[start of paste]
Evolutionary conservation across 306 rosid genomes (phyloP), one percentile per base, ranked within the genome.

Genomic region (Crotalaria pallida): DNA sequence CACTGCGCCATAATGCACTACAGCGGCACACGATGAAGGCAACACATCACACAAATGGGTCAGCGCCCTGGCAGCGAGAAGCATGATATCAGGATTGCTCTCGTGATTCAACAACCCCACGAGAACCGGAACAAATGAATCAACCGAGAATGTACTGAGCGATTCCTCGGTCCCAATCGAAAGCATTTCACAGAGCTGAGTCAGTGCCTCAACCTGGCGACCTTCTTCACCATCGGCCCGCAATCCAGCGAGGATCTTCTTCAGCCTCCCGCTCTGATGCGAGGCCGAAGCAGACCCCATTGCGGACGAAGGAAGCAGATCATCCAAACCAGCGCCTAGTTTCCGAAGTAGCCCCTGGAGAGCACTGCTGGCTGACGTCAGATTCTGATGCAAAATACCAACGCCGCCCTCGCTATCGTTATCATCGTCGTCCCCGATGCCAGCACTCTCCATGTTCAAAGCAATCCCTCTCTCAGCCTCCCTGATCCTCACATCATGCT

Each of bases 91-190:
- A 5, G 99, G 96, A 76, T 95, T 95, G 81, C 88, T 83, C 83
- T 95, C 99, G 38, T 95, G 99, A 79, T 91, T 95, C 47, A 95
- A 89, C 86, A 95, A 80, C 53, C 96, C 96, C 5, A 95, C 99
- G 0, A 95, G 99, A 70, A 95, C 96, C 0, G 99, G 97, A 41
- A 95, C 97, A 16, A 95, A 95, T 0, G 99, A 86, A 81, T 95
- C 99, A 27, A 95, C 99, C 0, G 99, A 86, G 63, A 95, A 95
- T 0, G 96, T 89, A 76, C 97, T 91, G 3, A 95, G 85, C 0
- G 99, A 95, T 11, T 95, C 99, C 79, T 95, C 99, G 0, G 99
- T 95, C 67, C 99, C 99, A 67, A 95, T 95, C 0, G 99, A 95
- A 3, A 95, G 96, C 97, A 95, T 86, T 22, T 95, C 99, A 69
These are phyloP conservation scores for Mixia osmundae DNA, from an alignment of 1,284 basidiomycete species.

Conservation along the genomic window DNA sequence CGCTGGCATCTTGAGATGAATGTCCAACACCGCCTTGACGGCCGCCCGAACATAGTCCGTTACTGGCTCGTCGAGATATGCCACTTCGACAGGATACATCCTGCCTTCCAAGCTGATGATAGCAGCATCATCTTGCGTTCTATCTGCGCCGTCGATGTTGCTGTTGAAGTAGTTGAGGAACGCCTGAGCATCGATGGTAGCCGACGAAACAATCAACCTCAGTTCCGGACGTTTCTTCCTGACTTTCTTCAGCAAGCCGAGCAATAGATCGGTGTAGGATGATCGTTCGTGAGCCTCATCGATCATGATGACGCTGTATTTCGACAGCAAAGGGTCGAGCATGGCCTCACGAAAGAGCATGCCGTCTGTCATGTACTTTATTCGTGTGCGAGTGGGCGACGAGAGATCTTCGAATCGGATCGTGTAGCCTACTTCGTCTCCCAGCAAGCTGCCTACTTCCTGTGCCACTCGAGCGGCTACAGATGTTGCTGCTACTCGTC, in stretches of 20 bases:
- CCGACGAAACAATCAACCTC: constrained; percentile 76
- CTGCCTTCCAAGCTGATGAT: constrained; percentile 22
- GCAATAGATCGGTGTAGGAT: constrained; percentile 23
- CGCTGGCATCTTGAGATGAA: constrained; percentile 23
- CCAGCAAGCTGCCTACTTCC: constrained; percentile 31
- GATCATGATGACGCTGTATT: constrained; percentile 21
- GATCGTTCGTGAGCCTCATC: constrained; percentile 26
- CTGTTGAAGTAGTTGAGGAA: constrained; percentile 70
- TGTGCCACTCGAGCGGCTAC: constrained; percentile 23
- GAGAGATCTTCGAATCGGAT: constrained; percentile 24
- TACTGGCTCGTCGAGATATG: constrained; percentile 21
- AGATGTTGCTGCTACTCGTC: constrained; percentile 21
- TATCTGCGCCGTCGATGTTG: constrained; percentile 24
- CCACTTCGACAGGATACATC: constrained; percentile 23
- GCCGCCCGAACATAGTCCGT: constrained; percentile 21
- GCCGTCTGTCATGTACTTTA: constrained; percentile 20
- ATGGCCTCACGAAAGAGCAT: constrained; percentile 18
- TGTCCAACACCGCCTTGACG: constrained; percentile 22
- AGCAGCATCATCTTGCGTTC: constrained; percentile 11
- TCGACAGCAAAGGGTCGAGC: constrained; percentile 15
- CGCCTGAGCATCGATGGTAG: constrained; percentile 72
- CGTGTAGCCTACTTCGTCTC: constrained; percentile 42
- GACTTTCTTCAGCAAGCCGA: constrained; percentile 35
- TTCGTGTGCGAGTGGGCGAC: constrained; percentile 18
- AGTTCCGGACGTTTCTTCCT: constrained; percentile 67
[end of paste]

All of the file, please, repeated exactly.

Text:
Evolutionary conservation across 306 rosid genomes (phyloP), one percentile per base, ranked within the genome.

Genomic region (Crotalaria pallida): DNA sequence CACTGCGCCATAATGCACTACAGCGGCACACGATGAAGGCAACACATCACACAAATGGGTCAGCGCCCTGGCAGCGAGAAGCATGATATCAGGATTGCTCTCGTGATTCAACAACCCCACGAGAACCGGAACAAATGAATCAACCGAGAATGTACTGAGCGATTCCTCGGTCCCAATCGAAAGCATTTCACAGAGCTGAGTCAGTGCCTCAACCTGGCGACCTTCTTCACCATCGGCCCGCAATCCAGCGAGGATCTTCTTCAGCCTCCCGCTCTGATGCGAGGCCGAAGCAGACCCCATTGCGGACGAAGGAAGCAGATCATCCAAACCAGCGCCTAGTTTCCGAAGTAGCCCCTGGAGAGCACTGCTGGCTGACGTCAGATTCTGATGCAAAATACCAACGCCGCCCTCGCTATCGTTATCATCGTCGTCCCCGATGCCAGCACTCTCCATGTTCAAAGCAATCCCTCTCTCAGCCTCCCTGATCCTCACATCATGCT

Each of bases 91-190:
- A 5, G 99, G 96, A 76, T 95, T 95, G 81, C 88, T 83, C 83
- T 95, C 99, G 38, T 95, G 99, A 79, T 91, T 95, C 47, A 95
- A 89, C 86, A 95, A 80, C 53, C 96, C 96, C 5, A 95, C 99
- G 0, A 95, G 99, A 70, A 95, C 96, C 0, G 99, G 97, A 41
- A 95, C 97, A 16, A 95, A 95, T 0, G 99, A 86, A 81, T 95
- C 99, A 27, A 95, C 99, C 0, G 99, A 86, G 63, A 95, A 95
- T 0, G 96, T 89, A 76, C 97, T 91, G 3, A 95, G 85, C 0
- G 99, A 95, T 11, T 95, C 99, C 79, T 95, C 99, G 0, G 99
- T 95, C 67, C 99, C 99, A 67, A 95, T 95, C 0, G 99, A 95
- A 3, A 95, G 96, C 97, A 95, T 86, T 22, T 95, C 99, A 69
These are phyloP conservation scores for Mixia osmundae DNA, from an alignment of 1,284 basidiomycete species.

Conservation along the genomic window DNA sequence CGCTGGCATCTTGAGATGAATGTCCAACACCGCCTTGACGGCCGCCCGAACATAGTCCGTTACTGGCTCGTCGAGATATGCCACTTCGACAGGATACATCCTGCCTTCCAAGCTGATGATAGCAGCATCATCTTGCGTTCTATCTGCGCCGTCGATGTTGCTGTTGAAGTAGTTGAGGAACGCCTGAGCATCGATGGTAGCCGACGAAACAATCAACCTCAGTTCCGGACGTTTCTTCCTGACTTTCTTCAGCAAGCCGAGCAATAGATCGGTGTAGGATGATCGTTCGTGAGCCTCATCGATCATGATGACGCTGTATTTCGACAGCAAAGGGTCGAGCATGGCCTCACGAAAGAGCATGCCGTCTGTCATGTACTTTATTCGTGTGCGAGTGGGCGACGAGAGATCTTCGAATCGGATCGTGTAGCCTACTTCGTCTCCCAGCAAGCTGCCTACTTCCTGTGCCACTCGAGCGGCTACAGATGTTGCTGCTACTCGTC, in stretches of 20 bases:
- CCGACGAAACAATCAACCTC: constrained; percentile 76
- CTGCCTTCCAAGCTGATGAT: constrained; percentile 22
- GCAATAGATCGGTGTAGGAT: constrained; percentile 23
- CGCTGGCATCTTGAGATGAA: constrained; percentile 23
- CCAGCAAGCTGCCTACTTCC: constrained; percentile 31
- GATCATGATGACGCTGTATT: constrained; percentile 21
- GATCGTTCGTGAGCCTCATC: constrained; percentile 26
- CTGTTGAAGTAGTTGAGGAA: constrained; percentile 70
- TGTGCCACTCGAGCGGCTAC: constrained; percentile 23
- GAGAGATCTTCGAATCGGAT: constrained; percentile 24
- TACTGGCTCGTCGAGATATG: constrained; percentile 21
- AGATGTTGCTGCTACTCGTC: constrained; percentile 21
- TATCTGCGCCGTCGATGTTG: constrained; percentile 24
- CCACTTCGACAGGATACATC: constrained; percentile 23
- GCCGCCCGAACATAGTCCGT: constrained; percentile 21
- GCCGTCTGTCATGTACTTTA: constrained; percentile 20
- ATGGCCTCACGAAAGAGCAT: constrained; percentile 18
- TGTCCAACACCGCCTTGACG: constrained; percentile 22
- AGCAGCATCATCTTGCGTTC: constrained; percentile 11
- TCGACAGCAAAGGGTCGAGC: constrained; percentile 15
- CGCCTGAGCATCGATGGTAG: constrained; percentile 72
- CGTGTAGCCTACTTCGTCTC: constrained; percentile 42
- GACTTTCTTCAGCAAGCCGA: constrained; percentile 35
- TTCGTGTGCGAGTGGGCGAC: constrained; percentile 18
- AGTTCCGGACGTTTCTTCCT: constrained; percentile 67